Shouting at packed protests increases COVID-19 risk so consider signs instead, Tam suggests
OTTAWA -- As protests escalate following the police-involved death of George Floyd, Canada's public health officials are cautioning protesters to follow public health measures.
"I think it's people's right to express their support, and in some cases concern, about things that are unfolding both here in our country and across the world," Health Minister Patty Hajdu said Monday at a press conference.
She went on to say that gathering together is a "very powerful way to lend that support" and to "be an ally in many of these kinds of situations."
However, in the context of the COVID-19 pandemic — during which officials are warning Canadians to stay home as much as possible, and not to gather in large groups — Hajdu warned that protesters need to keep following public health measures.
"There are ways to do it more safely. People still do need to keep physical distance, make sure that they bring with them hand sanitizer, for example, and … bring a mask," said Hajdu.
During the press conference, Chief Public Health Officer Dr. Theresa Tam echoed the advice to maintain as much distance as possible, wear masks, and use hand sanitizer. She also warned that shouting could lead to more droplets being spread, and cautioned protesters to consider other methods.
"You might want to choose other means of…messaging, whether it be signage, or making noise using other instruments for example," Tam said. "Shouting, and that type of behavior can potentially project more droplets."
Tam added that being outdoors lowers risk as well, so protesters will want to be mindful of any events taking place in an enclosed environment.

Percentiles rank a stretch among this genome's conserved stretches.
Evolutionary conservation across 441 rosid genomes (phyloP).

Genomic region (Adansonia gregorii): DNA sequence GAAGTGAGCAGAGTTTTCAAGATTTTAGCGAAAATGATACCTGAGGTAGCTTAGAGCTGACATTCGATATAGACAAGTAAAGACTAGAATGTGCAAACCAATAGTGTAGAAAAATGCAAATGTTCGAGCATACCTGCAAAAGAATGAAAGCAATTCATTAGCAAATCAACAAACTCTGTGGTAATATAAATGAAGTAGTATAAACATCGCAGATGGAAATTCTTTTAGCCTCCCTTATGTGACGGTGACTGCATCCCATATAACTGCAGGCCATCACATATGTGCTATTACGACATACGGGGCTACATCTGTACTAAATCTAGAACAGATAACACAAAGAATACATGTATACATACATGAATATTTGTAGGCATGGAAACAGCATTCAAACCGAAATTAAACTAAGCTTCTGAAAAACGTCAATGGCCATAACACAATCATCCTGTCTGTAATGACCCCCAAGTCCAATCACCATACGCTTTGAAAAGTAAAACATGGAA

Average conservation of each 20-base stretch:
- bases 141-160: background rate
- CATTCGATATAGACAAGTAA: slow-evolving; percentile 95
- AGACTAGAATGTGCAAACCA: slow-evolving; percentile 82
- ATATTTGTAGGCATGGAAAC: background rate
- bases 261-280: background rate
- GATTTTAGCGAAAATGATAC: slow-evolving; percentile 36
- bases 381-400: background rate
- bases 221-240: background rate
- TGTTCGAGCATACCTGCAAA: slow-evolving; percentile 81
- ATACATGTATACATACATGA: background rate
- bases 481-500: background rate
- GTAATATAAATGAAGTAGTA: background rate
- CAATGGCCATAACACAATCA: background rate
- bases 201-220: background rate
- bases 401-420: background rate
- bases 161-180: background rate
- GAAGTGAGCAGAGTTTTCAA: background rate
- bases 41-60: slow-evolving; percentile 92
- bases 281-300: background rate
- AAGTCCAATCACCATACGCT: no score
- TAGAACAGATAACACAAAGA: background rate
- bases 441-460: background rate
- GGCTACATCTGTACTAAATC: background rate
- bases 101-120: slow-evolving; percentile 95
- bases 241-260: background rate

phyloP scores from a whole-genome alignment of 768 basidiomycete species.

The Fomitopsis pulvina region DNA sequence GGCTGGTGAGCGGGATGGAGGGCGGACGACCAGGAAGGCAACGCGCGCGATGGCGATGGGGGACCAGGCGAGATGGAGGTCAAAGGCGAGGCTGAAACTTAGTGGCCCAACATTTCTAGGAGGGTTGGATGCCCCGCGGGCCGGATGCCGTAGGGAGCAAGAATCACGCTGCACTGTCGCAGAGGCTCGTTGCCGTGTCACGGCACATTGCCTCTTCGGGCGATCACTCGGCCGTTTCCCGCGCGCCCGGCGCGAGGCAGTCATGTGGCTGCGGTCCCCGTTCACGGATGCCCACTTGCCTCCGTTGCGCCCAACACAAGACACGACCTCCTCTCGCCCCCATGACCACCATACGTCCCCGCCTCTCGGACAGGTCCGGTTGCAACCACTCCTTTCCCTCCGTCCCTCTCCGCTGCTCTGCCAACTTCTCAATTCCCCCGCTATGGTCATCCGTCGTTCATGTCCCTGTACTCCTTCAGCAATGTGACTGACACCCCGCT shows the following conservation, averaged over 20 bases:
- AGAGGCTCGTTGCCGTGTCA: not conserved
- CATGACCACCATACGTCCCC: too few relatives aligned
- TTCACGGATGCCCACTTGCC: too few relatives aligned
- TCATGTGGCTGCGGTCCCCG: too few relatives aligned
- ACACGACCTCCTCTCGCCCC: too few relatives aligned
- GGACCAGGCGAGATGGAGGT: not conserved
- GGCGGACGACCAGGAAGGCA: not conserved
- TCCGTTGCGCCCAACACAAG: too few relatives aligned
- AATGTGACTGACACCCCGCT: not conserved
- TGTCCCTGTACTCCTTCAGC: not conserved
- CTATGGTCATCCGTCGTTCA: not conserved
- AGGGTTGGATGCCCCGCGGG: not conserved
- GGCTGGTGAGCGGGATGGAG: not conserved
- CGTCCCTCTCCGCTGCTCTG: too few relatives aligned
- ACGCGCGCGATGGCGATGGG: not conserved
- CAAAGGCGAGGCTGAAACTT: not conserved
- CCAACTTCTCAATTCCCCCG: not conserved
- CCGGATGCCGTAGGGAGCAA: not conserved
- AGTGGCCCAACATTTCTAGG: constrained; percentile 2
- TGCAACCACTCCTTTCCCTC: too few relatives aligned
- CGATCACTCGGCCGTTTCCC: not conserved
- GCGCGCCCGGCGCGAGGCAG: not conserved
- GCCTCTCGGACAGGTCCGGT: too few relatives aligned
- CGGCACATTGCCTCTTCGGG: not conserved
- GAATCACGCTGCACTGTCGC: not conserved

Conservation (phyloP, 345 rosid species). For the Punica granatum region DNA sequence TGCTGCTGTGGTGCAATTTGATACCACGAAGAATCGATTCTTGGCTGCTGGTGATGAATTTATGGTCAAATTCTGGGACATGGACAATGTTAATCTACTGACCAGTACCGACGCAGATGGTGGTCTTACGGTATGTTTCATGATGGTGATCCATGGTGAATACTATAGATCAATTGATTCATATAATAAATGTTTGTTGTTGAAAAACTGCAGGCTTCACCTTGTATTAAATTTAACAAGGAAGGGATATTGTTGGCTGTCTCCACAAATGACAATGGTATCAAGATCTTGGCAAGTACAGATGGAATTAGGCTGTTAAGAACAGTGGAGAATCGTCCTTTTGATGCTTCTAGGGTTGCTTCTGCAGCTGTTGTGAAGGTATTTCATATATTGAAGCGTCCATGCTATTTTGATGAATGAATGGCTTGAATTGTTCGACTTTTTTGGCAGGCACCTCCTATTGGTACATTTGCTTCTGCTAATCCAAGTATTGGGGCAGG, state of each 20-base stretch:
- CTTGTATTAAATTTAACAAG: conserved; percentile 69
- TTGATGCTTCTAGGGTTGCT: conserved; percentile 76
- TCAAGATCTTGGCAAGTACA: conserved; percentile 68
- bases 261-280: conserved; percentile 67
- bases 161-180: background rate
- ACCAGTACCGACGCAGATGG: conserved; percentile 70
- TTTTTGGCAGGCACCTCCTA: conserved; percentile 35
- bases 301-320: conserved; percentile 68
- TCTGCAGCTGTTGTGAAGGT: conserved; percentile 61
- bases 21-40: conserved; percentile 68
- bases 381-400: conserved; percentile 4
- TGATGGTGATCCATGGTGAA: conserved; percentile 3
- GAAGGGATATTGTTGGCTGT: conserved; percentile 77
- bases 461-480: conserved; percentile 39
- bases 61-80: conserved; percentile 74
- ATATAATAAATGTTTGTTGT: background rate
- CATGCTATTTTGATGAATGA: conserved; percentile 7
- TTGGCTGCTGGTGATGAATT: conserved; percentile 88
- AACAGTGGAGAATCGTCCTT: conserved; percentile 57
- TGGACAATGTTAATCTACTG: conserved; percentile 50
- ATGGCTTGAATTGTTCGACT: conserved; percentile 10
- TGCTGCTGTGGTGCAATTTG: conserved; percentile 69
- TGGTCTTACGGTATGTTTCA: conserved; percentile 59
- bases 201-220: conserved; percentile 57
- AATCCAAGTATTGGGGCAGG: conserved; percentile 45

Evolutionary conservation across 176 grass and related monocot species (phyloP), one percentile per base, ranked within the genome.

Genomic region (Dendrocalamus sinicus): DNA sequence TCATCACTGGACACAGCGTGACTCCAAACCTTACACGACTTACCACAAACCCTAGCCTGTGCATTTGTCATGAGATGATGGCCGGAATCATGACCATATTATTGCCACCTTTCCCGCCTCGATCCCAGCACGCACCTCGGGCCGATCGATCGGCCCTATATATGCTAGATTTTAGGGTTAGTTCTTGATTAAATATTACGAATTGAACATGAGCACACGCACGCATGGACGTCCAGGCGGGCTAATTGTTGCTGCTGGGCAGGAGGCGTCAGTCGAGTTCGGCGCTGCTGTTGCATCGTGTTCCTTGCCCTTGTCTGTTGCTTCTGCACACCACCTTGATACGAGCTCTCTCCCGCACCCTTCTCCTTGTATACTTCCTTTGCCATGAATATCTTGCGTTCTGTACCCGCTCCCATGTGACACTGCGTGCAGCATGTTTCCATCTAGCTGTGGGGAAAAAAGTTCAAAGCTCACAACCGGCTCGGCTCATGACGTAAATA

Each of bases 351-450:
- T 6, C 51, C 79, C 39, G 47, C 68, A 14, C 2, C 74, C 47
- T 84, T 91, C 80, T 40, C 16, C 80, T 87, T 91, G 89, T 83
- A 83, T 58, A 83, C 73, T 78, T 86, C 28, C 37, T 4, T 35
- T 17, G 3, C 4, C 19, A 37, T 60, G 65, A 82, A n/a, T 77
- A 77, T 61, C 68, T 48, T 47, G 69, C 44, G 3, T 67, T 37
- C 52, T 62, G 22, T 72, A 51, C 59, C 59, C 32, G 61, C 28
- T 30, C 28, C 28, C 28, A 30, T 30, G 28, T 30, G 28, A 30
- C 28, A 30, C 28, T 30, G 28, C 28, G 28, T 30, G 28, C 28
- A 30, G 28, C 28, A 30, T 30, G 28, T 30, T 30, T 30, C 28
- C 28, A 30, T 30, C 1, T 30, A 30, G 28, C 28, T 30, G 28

"Anything that's more in an enclosed environment with lots of people are the things that local public health will be most concerned about in terms of COVID-19 spread," she said.
Infectious disease expert Dr. Abdu Sharkawy told CTV News Channel on Monday that there is a "certain level of concern" with the large protests amid the ongoing pandemic. Speaking about the U.S., he said that the country is already "grappling to get [COVID-19] under control."
"When you see people out in public in large crowds, not wearing masks, and frankly not really capably of distancing given the circumstances, it does create a certain level of concern that there will be unfortunately cases spawned from these sorts of protests," Sharkawy said.
"I will caution and remind, though, that the risk is certainly lower being outdoors than being indoors in confined spaces."
As the protests against anti-black racism continue to spread around the globe, U.S. public health officials have also discovered a racialized aspect to the pandemic itself.
In April, the Centers for Disease Control and Prevention released a breakdown of COVID-19 case data by race. It was then discovered that the deadly virus was disproportionately affecting black communities.
Advocates in Canada told the Canadian Press that the situation is likely playing out on a smaller scale in Canada, although Canada is not collecting race-based data, making it difficult to determine the impact of the novel coronavirus on Canada’s communities of colour.
The Public Health Agency of Canada has said it is looking into the possibility of collecting more demographic data related to the disease.
With files from The Canadian Press